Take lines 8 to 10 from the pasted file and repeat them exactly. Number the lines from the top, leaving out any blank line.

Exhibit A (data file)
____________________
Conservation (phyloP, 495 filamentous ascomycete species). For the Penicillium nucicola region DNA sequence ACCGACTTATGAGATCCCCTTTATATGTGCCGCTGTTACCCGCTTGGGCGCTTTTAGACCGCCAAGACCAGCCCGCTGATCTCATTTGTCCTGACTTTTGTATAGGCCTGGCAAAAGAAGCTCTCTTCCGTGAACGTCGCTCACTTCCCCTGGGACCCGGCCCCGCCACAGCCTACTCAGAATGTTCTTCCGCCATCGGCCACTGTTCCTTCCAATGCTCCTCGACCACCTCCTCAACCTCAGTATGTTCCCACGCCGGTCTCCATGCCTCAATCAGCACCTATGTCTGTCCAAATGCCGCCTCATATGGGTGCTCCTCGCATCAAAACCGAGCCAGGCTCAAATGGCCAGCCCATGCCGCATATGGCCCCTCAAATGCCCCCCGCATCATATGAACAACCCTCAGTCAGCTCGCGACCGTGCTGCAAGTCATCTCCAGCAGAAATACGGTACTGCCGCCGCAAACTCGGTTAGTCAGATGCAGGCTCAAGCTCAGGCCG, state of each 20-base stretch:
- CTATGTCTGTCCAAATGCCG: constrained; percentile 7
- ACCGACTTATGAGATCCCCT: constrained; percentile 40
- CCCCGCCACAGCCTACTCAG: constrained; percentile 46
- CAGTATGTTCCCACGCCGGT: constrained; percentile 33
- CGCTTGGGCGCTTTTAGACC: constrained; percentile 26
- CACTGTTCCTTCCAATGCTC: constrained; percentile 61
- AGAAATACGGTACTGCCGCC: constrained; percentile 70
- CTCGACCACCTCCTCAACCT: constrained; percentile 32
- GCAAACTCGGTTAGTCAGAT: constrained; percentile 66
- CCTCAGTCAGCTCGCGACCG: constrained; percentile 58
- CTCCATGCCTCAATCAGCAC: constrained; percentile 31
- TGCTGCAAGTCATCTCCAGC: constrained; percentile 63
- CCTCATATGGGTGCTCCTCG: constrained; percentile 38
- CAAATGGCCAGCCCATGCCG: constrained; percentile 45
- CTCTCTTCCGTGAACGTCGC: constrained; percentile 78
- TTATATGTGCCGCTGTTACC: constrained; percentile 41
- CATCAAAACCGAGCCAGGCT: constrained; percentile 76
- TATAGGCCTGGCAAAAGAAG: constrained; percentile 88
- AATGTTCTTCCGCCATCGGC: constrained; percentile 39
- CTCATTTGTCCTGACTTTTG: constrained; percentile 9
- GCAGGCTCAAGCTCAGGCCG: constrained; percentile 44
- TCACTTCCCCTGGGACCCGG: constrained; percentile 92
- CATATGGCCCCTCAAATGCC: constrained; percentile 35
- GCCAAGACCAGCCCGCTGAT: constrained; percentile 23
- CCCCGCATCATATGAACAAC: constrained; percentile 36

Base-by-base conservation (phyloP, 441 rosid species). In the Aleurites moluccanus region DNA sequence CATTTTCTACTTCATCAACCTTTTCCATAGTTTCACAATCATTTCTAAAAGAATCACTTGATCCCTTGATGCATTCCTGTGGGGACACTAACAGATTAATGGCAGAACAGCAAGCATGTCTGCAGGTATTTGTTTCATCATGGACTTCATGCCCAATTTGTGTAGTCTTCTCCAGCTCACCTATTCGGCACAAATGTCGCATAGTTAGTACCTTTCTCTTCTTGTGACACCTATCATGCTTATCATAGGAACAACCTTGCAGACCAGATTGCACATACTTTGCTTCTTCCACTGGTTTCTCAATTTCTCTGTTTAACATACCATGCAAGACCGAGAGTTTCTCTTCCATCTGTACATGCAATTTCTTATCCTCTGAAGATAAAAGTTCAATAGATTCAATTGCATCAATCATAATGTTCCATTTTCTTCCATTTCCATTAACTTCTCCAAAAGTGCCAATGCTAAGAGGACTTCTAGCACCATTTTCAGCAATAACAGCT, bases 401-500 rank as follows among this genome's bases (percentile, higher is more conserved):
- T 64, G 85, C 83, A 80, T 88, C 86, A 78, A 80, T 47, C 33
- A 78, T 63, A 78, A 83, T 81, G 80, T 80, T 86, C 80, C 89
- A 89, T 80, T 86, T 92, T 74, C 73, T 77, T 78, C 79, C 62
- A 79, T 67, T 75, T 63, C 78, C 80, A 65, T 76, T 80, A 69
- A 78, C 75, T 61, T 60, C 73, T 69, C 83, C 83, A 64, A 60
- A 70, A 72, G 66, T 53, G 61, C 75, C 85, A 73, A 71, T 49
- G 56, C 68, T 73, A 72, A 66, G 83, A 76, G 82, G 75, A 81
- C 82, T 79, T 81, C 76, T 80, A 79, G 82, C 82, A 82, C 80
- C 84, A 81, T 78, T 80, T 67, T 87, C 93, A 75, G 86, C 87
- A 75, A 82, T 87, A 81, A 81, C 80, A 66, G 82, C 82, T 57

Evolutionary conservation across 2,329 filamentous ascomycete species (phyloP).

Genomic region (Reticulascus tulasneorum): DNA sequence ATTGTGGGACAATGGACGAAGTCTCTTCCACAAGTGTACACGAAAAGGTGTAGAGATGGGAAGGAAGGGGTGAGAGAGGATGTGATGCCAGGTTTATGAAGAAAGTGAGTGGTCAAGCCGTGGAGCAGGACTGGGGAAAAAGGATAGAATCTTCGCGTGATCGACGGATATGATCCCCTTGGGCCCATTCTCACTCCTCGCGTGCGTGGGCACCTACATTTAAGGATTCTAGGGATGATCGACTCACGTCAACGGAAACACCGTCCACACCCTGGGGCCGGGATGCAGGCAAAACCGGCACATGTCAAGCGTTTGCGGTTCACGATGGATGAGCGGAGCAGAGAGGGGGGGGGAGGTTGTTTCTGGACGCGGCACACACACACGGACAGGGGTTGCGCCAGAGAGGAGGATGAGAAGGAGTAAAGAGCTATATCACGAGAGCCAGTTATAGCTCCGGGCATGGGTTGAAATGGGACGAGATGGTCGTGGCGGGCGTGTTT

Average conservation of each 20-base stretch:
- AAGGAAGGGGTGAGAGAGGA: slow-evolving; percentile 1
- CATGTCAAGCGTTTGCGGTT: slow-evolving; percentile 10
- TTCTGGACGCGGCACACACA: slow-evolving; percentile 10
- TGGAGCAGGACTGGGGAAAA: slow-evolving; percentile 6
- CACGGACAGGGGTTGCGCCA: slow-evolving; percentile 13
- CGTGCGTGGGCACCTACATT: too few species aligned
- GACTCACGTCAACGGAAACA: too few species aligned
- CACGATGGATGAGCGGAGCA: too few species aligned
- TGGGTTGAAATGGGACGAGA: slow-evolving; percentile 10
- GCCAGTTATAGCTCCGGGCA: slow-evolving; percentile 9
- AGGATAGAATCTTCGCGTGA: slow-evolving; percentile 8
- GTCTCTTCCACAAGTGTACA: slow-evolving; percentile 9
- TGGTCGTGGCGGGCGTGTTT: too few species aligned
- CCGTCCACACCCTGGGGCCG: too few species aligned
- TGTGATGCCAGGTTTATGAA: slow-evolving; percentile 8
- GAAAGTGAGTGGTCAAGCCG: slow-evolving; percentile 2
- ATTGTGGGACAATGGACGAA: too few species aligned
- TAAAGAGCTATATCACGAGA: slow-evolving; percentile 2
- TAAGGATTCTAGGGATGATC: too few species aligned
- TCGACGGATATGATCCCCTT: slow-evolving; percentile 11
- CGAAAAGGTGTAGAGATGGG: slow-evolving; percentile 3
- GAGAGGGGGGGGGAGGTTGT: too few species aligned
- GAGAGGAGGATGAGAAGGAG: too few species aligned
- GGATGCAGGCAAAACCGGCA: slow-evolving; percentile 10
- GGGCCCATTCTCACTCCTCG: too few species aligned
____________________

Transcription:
- AGAAATACGGTACTGCCGCC: constrained; percentile 70
- CTCGACCACCTCCTCAACCT: constrained; percentile 32
- GCAAACTCGGTTAGTCAGAT: constrained; percentile 66